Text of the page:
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International Angiology 2011 August;30(4):335-41

Copyright © 2011 EDIZIONI MINERVA MEDICA

language: English

Association between symptoms of chronic venous disease in the lower extremities and cardiovascular risk factors in middle-aged women

Auzky O., Lanska V., Pitha J., Roztocil K.

Center for Cardiovascular Research, Institute for Clinical and Experimental Medicine, Videnska, Praha, Czech Republic


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AIM: The association between chronic venous disease (CVD) and atherosclerosis has been intensively investigated. Because data regarding cardiovascular disease in women are sparse, we evaluated the potential association between the symptoms of CVD and cardiovascular risk factors including markers of preclinical atherosclerosis in middle-aged women.
METHODS: A questionnaire for chronic lower limb venous insufficiency was completed by 902 women, aged 45-54 years, from the general population. At the same time, all women were examined for the presence of cardiovascular risk factors, including the ankle/brachial systolic blood pressure index (ABI) and carotid intima media thickness of the common carotid arteries measured by ultrasound. Differences in cardiovascular risk factors and markers of preclinical atherosclerosis between women with and without symptoms of CVD were evaluated.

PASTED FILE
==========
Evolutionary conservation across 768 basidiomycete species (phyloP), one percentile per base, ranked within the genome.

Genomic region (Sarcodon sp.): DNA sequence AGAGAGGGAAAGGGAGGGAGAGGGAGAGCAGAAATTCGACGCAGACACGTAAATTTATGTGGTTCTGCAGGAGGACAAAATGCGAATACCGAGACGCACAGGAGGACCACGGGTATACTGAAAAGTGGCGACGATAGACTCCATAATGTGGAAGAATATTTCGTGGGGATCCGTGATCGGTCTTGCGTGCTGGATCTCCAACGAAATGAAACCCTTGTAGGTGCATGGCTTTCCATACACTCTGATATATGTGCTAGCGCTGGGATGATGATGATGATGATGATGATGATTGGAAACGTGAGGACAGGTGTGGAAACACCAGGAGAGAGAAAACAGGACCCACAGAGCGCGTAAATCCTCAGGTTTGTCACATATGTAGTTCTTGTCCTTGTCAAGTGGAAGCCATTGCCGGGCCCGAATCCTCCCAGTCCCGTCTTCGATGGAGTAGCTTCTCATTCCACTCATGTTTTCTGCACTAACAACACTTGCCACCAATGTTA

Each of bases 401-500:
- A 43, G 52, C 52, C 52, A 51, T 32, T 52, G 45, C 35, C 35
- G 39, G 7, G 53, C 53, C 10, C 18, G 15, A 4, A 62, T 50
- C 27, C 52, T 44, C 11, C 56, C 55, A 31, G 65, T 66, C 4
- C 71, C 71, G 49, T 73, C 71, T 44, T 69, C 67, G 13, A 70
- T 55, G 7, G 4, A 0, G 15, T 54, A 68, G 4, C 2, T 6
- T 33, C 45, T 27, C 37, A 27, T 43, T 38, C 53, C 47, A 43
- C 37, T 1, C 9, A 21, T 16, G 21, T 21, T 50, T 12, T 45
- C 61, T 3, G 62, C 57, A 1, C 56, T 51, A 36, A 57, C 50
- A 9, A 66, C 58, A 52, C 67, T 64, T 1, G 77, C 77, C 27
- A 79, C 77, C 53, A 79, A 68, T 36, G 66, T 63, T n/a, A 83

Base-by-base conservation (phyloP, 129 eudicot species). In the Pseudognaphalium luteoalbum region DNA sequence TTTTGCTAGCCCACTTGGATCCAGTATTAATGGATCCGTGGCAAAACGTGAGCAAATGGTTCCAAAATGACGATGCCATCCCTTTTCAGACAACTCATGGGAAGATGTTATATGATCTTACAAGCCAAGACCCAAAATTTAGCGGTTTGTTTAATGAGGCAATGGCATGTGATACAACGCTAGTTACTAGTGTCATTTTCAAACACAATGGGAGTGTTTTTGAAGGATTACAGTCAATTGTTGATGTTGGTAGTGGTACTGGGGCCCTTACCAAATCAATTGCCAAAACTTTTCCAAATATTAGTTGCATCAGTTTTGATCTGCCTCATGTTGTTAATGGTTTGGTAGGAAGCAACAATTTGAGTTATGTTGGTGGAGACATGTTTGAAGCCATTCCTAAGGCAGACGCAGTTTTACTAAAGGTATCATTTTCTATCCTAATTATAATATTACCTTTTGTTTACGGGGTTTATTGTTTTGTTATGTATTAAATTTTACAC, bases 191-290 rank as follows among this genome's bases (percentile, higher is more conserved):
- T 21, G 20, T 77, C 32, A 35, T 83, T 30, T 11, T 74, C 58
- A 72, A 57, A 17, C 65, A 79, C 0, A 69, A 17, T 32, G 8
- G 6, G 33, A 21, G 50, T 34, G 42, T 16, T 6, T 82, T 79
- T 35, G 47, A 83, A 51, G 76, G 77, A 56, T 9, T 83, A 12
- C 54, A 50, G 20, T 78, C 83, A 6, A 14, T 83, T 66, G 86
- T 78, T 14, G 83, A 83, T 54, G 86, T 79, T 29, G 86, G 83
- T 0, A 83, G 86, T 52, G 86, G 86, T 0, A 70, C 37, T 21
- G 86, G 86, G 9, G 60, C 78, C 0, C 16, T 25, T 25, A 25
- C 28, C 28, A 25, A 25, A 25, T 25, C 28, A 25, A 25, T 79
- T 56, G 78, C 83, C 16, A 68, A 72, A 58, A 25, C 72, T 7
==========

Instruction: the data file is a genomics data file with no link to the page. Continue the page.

RESULTS:Symptoms (cramps, aching, edema, disturbance of sleep) suggestive of CVD in the lower extremities were reported by 606 (67.2%) women and 114 (12.6%) reported that those symptoms were severe enough to limit their usual daily activities. A higher prevalence of ABI of less than 0.91 was observed in women with any (P=0.005) or severe (P=0.029) CVD symptoms. A significantly higher prevalence of the following were observed in women with any or severe CVD symptoms: coronary artery disease, history of diabetes mellitus, increased body mass index, waist circumference, serum triglycerides, serum C-reactive protein and lower serum HDL cholesterol.
CONCLUSION: CVD symptoms were strongly associated with a higher prevalence of pathological values of ABI and several other manageable cardiovascular risk factors. These findings support the data that chronic venous disease might also indicate increased risk for atherosclerosis.

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